The Morality of Self-fulfillment

In case you haven’t noticed, many of our friends, neighbors, family members, and co-workers are beginning to see Christianity as standing in the way of a new moral code: the morality of self-fulfillment.

According to a Barna study from 2015, the new moral code has six guiding principles:


1. To find yourself, look within yourself.

2. People should not criticize someone else’s life choices.

3. To be fulfilled in life, pursue the things you desire most.

4. Enjoying yourself is the highest goal of life.

5. People can believe whatever they want as long as those beliefs don’t affect society.

6. Any kind of sexual expression between two consenting adults is fine. (Barna OmniPoll, August 2015). 

This code of self-fulfillment is everywhere, like the air we breathe. To question it invites criticism. To discourage it evokes animosity. My concern, however, is not that the new moral code is “out there” in our pluralistic culture. I don’t expect non-Christians to act “Christianly.” This is the beauty of responding to our culture with love, not hate; with humility, not pride; and with serving, not being served. People will see there is a better way (Colossians 4:5-6).

My concern is how the morality of self-fulfillment has been so easily embraced by the Church. In the Barna study from 2015, 80-90% of U.S. adults agree with the six guiding principles. But here’s the kicker—60-70% of “practicing Christians” are right there with them.  

Dallas Willard diagnosed this spiritual sickness in 2009 when he wrote,

The worldview answers people now live by are provided by feelings. Desire, not reality 

and not what is good, rules our world. That is even true for the most part within 

religion. Most of what Americans do in their religion now is done at the behest of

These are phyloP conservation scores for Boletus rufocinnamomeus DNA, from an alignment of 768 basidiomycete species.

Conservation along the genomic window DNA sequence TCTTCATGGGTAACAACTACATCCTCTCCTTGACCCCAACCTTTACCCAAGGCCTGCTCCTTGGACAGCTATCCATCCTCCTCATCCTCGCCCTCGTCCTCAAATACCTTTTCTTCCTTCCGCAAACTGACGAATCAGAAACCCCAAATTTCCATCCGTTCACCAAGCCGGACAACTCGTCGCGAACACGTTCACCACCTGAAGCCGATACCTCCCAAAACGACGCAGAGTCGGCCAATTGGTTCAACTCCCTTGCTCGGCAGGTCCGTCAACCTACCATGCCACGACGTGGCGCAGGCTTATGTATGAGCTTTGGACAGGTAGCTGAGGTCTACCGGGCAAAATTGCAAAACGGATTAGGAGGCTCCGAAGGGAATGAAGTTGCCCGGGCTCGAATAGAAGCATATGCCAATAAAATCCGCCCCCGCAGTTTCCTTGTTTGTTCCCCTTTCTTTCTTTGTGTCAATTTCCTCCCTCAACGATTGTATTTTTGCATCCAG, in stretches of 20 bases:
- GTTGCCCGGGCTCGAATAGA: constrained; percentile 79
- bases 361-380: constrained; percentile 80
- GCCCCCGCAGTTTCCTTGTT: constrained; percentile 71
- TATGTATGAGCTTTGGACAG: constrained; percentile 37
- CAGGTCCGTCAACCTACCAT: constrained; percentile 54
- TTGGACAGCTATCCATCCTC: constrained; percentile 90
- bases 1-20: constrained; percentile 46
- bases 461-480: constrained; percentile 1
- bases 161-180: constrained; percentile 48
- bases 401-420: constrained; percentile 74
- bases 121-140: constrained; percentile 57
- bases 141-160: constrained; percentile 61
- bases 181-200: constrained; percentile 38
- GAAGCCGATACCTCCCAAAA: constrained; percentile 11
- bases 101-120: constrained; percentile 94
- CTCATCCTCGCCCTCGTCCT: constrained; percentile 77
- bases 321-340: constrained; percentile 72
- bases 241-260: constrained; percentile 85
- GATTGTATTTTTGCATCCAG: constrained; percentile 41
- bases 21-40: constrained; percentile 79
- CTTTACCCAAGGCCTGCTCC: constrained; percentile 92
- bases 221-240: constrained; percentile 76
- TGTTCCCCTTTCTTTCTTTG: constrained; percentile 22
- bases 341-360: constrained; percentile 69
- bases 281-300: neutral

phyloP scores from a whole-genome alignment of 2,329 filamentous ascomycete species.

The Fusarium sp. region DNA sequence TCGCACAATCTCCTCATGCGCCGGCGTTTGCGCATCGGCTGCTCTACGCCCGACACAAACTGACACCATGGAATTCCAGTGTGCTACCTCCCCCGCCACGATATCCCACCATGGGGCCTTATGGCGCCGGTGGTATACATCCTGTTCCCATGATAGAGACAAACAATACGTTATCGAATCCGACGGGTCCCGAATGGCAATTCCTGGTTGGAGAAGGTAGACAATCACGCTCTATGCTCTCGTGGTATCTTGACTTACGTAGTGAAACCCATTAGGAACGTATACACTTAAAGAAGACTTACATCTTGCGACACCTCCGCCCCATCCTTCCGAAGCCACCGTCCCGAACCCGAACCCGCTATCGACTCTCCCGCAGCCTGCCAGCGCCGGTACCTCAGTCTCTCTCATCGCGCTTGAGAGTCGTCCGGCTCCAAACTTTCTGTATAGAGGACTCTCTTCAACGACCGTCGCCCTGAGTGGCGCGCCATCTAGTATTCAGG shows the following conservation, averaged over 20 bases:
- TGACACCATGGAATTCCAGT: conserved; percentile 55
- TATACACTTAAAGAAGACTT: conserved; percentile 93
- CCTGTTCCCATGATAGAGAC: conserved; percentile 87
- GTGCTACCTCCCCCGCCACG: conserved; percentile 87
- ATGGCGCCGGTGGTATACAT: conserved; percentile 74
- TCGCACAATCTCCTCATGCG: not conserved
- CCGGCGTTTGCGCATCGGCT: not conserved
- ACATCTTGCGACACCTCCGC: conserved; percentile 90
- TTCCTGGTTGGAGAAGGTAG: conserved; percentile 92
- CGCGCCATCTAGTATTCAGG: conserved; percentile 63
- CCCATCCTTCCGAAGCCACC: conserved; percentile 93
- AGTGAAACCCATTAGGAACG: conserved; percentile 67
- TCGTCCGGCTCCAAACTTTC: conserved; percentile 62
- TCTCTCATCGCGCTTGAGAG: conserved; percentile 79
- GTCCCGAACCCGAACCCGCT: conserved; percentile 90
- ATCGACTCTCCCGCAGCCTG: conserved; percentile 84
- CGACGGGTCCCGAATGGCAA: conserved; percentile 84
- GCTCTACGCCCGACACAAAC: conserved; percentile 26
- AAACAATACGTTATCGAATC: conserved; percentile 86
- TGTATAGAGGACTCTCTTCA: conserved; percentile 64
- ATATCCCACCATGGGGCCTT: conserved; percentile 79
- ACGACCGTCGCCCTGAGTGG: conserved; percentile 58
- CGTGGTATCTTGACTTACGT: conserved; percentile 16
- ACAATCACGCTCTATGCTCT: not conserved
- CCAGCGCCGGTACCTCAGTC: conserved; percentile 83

feelings. . . . The quest for pleasure takes over the house of God. What is good or what is 

true is no longer the guide (Knowing Christ Today, 199-200).

If I’m pointing fingers, I start by pointing them at myself. Have I substituted comfortable living for a life changed by the gospel? Have I made my faith me-focused rather than Christ-focused? Am I including in my quest for personal morality a social morality of how I treat the poor, how I care for the downtrodden, how I stand up against injustice?

Although not culturally popular, God’s moral order reverses the new moral code in how life ought to be with Jesus at the center:

1. To find yourself, discover the truth outside yourself, in Jesus.

2. Loving others does not always mean staying silent.

3. Joy is found not in pursuing our own desires but in giving of ourselves to bless others.

4. The highest goal of life is giving glory to God.

5. God gives people the freedom to believe whatever they want, but those beliefs always affect society.

6. God designed boundaries for sex and sexuality in order for humans to flourish.

(Adapted from Kinnaman and Lyons, Good Faith, 60).

May these be the guiding principles of our faith.